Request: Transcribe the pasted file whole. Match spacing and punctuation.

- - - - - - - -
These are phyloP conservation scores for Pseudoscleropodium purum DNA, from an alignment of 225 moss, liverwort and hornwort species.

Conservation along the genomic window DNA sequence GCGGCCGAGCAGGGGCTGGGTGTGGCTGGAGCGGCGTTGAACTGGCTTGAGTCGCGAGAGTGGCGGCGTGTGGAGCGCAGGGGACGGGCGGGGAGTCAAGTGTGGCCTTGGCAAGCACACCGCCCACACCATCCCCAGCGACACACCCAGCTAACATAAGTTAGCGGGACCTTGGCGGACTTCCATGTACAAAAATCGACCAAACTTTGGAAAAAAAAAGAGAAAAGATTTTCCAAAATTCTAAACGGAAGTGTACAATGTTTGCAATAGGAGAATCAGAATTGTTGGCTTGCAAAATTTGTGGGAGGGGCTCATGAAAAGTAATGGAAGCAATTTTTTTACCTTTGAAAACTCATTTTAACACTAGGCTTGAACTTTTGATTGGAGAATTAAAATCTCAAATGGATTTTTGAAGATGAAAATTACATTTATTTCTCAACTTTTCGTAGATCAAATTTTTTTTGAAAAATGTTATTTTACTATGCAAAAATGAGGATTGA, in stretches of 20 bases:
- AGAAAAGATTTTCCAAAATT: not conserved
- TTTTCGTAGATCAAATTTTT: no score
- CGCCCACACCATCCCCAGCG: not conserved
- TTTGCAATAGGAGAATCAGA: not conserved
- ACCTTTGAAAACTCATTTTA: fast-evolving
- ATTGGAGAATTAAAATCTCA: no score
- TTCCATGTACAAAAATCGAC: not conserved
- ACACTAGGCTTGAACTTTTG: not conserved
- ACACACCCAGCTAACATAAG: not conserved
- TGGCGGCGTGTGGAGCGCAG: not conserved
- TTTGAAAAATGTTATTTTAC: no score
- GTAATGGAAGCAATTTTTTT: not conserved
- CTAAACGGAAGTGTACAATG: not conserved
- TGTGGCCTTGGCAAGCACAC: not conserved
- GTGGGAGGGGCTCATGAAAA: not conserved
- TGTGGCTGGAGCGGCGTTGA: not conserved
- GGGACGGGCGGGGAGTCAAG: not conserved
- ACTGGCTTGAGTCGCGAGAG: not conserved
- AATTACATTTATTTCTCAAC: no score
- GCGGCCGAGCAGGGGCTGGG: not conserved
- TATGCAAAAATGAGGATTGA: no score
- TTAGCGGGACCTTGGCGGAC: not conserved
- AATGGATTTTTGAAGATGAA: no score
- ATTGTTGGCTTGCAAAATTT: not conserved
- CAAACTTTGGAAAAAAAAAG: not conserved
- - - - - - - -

These are phyloP conservation scores for Pseudoscleropodium purum DNA, from an alignment of 225 moss, liverwort and hornwort species.

Conservation along the genomic window DNA sequence GCGGCCGAGCAGGGGCTGGGTGTGGCTGGAGCGGCGTTGAACTGGCTTGAGTCGCGAGAGTGGCGGCGTGTGGAGCGCAGGGGACGGGCGGGGAGTCAAGTGTGGCCTTGGCAAGCACACCGCCCACACCATCCCCAGCGACACACCCAGCTAACATAAGTTAGCGGGACCTTGGCGGACTTCCATGTACAAAAATCGACCAAACTTTGGAAAAAAAAAGAGAAAAGATTTTCCAAAATTCTAAACGGAAGTGTACAATGTTTGCAATAGGAGAATCAGAATTGTTGGCTTGCAAAATTTGTGGGAGGGGCTCATGAAAAGTAATGGAAGCAATTTTTTTACCTTTGAAAACTCATTTTAACACTAGGCTTGAACTTTTGATTGGAGAATTAAAATCTCAAATGGATTTTTGAAGATGAAAATTACATTTATTTCTCAACTTTTCGTAGATCAAATTTTTTTTGAAAAATGTTATTTTACTATGCAAAAATGAGGATTGA, in stretches of 20 bases:
- AGAAAAGATTTTCCAAAATT: not conserved
- TTTTCGTAGATCAAATTTTT: no score
- CGCCCACACCATCCCCAGCG: not conserved
- TTTGCAATAGGAGAATCAGA: not conserved
- ACCTTTGAAAACTCATTTTA: fast-evolving
- ATTGGAGAATTAAAATCTCA: no score
- TTCCATGTACAAAAATCGAC: not conserved
- ACACTAGGCTTGAACTTTTG: not conserved
- ACACACCCAGCTAACATAAG: not conserved
- TGGCGGCGTGTGGAGCGCAG: not conserved
- TTTGAAAAATGTTATTTTAC: no score
- GTAATGGAAGCAATTTTTTT: not conserved
- CTAAACGGAAGTGTACAATG: not conserved
- TGTGGCCTTGGCAAGCACAC: not conserved
- GTGGGAGGGGCTCATGAAAA: not conserved
- TGTGGCTGGAGCGGCGTTGA: not conserved
- GGGACGGGCGGGGAGTCAAG: not conserved
- ACTGGCTTGAGTCGCGAGAG: not conserved
- AATTACATTTATTTCTCAAC: no score
- GCGGCCGAGCAGGGGCTGGG: not conserved
- TATGCAAAAATGAGGATTGA: no score
- TTAGCGGGACCTTGGCGGAC: not conserved
- AATGGATTTTTGAAGATGAA: no score
- ATTGTTGGCTTGCAAAATTT: not conserved
- CAAACTTTGGAAAAAAAAAG: not conserved